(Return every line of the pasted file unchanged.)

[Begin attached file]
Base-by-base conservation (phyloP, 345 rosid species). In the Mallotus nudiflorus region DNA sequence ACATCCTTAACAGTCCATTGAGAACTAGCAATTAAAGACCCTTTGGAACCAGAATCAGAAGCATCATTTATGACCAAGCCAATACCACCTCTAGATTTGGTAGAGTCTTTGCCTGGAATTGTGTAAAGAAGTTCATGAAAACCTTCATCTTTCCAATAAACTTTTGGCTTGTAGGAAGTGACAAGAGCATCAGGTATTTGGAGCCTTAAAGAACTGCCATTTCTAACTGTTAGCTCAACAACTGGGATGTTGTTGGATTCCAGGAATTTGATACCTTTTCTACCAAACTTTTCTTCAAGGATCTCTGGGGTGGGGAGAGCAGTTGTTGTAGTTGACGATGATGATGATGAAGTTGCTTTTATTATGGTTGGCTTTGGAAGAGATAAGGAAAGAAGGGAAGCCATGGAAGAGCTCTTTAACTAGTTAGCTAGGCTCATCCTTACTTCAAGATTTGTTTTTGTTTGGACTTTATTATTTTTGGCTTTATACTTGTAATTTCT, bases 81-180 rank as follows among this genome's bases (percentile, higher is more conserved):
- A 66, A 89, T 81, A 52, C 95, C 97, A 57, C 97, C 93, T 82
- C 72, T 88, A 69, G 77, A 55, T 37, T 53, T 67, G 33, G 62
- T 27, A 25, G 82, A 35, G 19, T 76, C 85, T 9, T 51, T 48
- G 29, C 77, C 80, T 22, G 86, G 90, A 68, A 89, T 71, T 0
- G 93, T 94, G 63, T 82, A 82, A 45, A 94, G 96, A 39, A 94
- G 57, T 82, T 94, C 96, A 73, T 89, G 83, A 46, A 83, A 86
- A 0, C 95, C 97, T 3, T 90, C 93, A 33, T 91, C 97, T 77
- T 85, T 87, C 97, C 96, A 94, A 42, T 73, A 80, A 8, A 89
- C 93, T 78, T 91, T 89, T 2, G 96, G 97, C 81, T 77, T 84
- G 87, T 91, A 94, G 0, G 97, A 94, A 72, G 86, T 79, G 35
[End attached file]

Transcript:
Base-by-base conservation (phyloP, 345 rosid species). In the Mallotus nudiflorus region DNA sequence ACATCCTTAACAGTCCATTGAGAACTAGCAATTAAAGACCCTTTGGAACCAGAATCAGAAGCATCATTTATGACCAAGCCAATACCACCTCTAGATTTGGTAGAGTCTTTGCCTGGAATTGTGTAAAGAAGTTCATGAAAACCTTCATCTTTCCAATAAACTTTTGGCTTGTAGGAAGTGACAAGAGCATCAGGTATTTGGAGCCTTAAAGAACTGCCATTTCTAACTGTTAGCTCAACAACTGGGATGTTGTTGGATTCCAGGAATTTGATACCTTTTCTACCAAACTTTTCTTCAAGGATCTCTGGGGTGGGGAGAGCAGTTGTTGTAGTTGACGATGATGATGATGAAGTTGCTTTTATTATGGTTGGCTTTGGAAGAGATAAGGAAAGAAGGGAAGCCATGGAAGAGCTCTTTAACTAGTTAGCTAGGCTCATCCTTACTTCAAGATTTGTTTTTGTTTGGACTTTATTATTTTTGGCTTTATACTTGTAATTTCT, bases 81-180 rank as follows among this genome's bases (percentile, higher is more conserved):
- A 66, A 89, T 81, A 52, C 95, C 97, A 57, C 97, C 93, T 82
- C 72, T 88, A 69, G 77, A 55, T 37, T 53, T 67, G 33, G 62
- T 27, A 25, G 82, A 35, G 19, T 76, C 85, T 9, T 51, T 48
- G 29, C 77, C 80, T 22, G 86, G 90, A 68, A 89, T 71, T 0
- G 93, T 94, G 63, T 82, A 82, A 45, A 94, G 96, A 39, A 94
- G 57, T 82, T 94, C 96, A 73, T 89, G 83, A 46, A 83, A 86
- A 0, C 95, C 97, T 3, T 90, C 93, A 33, T 91, C 97, T 77
- T 85, T 87, C 97, C 96, A 94, A 42, T 73, A 80, A 8, A 89
- C 93, T 78, T 91, T 89, T 2, G 96, G 97, C 81, T 77, T 84
- G 87, T 91, A 94, G 0, G 97, A 94, A 72, G 86, T 79, G 35